Wednesday, July 23, 2008


it's better than destroying.

So, I only wrote my last post about the manager to SET-UP the PAY-OFF of this post.

After meeting with the manager, one thing was clear...people are only interested in new people that have created content. I keep hearing it over and over...get a youtube channel, create some shorts, do a webisode. If don't have any of those things, you are FAR behind the eight-ball.

I have a history in internet television, and I can tell you that the movement to the internet is real. I can also tell you that hollywood has no idea what they are getting themselves into with the internet. They know that youtube is cool, facebook is better, and webisodes are a good way to develop new talent.

They do not care that it costs hundreds, or thousands of dollars to create a webisode that has virtually no chance of turning a profit or even breaking even. They don't understand that writing a webisode has no bearing as to your ability to write for either tv or film. In fact, the more I get to know studio people, the less I think they understand anything about how the real world operates.

That being said, the topic of this post is creation. I got the bug after talking with the manager. I've done a lot of research on various shows, lengths, number of episodes, etc, and have come to the conclusion that a show can gain a rabid following in 4 episodes, be done in 10, and catch the world a flutter. Four Eyed Monsters, The Guild, Buddy Jackson, clark and michael etc. They didn't have huge prom queen and quarterlife did/do.

However, it's important to distinguish a show you are planning on making money from, i.e. prom queen, with a show you are intending to get a buzz around town. For that, I say you need a ten episode story arch. Each episode needs to be 3-5 minutes in length, with a cliffhanger. This is about 1/2 the length of a normal commercial break, so get into the show, punch it, and get out of it as quickly as possible.

Next, decide on a topic. For the best appeal, pick a topic that lots of people on the internet already know about, World of Warcraft, failing at love, or trying to be a filmmaker are all pretty good ones. Next, make it funny. The only shows that truly succeed on the internet in small runs are hilarious ones. There is some market for highly styled shows as well, but for simplicity, nothing beats hilarity.

Next, write the script. It's best to plan out the entire run of the series in one fell swoop. So, you're going to write a script roughly the size of an hour long pilot, about 50 minutes or 65 pages. Make the act breaks every 3-5 pages, and make sure there is a cliffhanger at the end of each to start a new episode. Now, I would think this goes without saying, but since you are writing a comedy, Do Not, i repeat, DO NOT, go crazy with locations, character, effects, or stunts. Make it simples, and funny.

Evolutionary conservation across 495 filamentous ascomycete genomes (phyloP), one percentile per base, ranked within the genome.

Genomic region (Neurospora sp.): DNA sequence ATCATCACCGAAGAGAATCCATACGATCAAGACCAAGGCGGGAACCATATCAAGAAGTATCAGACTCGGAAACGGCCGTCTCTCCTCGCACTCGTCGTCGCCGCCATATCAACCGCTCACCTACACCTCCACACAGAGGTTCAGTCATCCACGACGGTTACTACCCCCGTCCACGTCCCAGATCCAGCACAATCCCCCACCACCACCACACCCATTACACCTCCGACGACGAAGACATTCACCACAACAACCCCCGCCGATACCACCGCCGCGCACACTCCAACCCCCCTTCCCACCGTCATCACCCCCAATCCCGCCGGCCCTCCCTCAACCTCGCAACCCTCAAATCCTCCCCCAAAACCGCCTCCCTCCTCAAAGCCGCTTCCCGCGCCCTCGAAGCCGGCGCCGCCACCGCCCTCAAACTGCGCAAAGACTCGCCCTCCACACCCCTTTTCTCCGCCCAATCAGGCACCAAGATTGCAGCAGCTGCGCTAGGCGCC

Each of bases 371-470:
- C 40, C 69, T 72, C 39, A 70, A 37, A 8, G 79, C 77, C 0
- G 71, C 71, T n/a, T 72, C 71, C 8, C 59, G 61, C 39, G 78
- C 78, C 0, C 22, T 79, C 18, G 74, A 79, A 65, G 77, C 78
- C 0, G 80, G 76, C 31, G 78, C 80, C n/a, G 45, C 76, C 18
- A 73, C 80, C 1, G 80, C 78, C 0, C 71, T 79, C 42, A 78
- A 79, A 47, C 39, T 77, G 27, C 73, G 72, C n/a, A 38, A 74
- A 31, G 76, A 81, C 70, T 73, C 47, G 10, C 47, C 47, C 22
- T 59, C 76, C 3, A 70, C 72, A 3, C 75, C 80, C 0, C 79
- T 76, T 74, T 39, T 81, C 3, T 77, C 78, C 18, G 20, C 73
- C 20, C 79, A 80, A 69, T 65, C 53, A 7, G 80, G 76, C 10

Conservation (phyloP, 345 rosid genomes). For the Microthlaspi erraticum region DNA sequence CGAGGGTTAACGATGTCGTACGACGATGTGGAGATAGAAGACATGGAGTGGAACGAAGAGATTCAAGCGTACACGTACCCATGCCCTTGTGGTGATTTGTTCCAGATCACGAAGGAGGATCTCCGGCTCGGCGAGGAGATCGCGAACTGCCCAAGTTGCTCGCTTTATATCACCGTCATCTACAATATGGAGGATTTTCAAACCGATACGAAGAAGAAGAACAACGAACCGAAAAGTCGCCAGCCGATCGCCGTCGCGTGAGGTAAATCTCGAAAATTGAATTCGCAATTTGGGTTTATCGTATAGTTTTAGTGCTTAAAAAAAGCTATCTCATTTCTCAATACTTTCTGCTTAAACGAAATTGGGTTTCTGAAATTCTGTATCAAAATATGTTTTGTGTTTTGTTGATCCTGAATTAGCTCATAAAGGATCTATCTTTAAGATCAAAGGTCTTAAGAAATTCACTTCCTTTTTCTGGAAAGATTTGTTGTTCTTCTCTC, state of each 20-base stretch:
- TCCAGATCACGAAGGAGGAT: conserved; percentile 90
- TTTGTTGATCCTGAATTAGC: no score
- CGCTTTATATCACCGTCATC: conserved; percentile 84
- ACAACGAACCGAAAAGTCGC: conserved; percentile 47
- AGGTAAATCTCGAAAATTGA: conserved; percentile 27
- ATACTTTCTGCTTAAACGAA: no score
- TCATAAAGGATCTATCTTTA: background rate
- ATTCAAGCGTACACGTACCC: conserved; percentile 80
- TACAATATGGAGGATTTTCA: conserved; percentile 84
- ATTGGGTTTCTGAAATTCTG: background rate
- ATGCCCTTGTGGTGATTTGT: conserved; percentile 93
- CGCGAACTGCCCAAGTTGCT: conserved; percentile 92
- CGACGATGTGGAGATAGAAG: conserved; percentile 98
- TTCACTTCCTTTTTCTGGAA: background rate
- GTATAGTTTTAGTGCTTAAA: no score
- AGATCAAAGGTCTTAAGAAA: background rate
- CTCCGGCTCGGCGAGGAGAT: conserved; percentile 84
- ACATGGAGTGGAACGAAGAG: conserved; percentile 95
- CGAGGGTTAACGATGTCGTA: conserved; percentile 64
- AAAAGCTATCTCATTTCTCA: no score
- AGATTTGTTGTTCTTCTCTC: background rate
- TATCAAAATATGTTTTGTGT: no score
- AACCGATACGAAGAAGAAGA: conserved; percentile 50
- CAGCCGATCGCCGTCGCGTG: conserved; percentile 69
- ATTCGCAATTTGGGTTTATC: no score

Now, you need to set up a site dedicated to the show. Make sure it has a blog, somewhere to add video, a message board, and an about page, and somewhere to contact and talk about the cast. Oh, and if you're really smart, put up a donation link so you can try to recoup some of your investment. You will need to upload to at least YOUTUBE, REVVER, MYSPACE, FACEBOOK, along with any others that you can think of. SPROUT helps Four Eyed Monsters get established.

Next, CREATE! finally you get to cast the show, and produce the show...oh yea, and PAY for the show. So, you will most likely need to produce 5-10 pages a day over a 5-10 day window, in order to get the whole run completed. I know a lot of people are only producing 2-3 shows at a time...put YOU are better than that. If you have been watching the strike, then you are aware that the studios hate interruptions in production because it increases their costs exponentially. So, if you are able to produce the entire run in one swoop, you will not have to deal with things like overages, coordinating schedules again, or reestablishing communication with your vendors. It keeps your costs down as well. That way, when you are getting donations, it's all profit, or recoupment.

That's all for now. When I get to this point with my next great idea, I'll be able to talk about marketing and getting people to notice.


So, I met with a manager yesterday, and he's willing to hip-pocket me, woo-hoo. Me and johnny drama have something in common. Of course, the word hippocket never came up, it was verbiage like:

-"Let's let the relationship emerge."
-"No need to put anything on paper."
-"Next time YOU need something, call me."

The difference is, unlike J-D, I'm grateful for it, because at least it means that someone sees that I may be a money-maker at some point in the near or distant future. Now, we'll see how that goes, but it does bring me to the next post.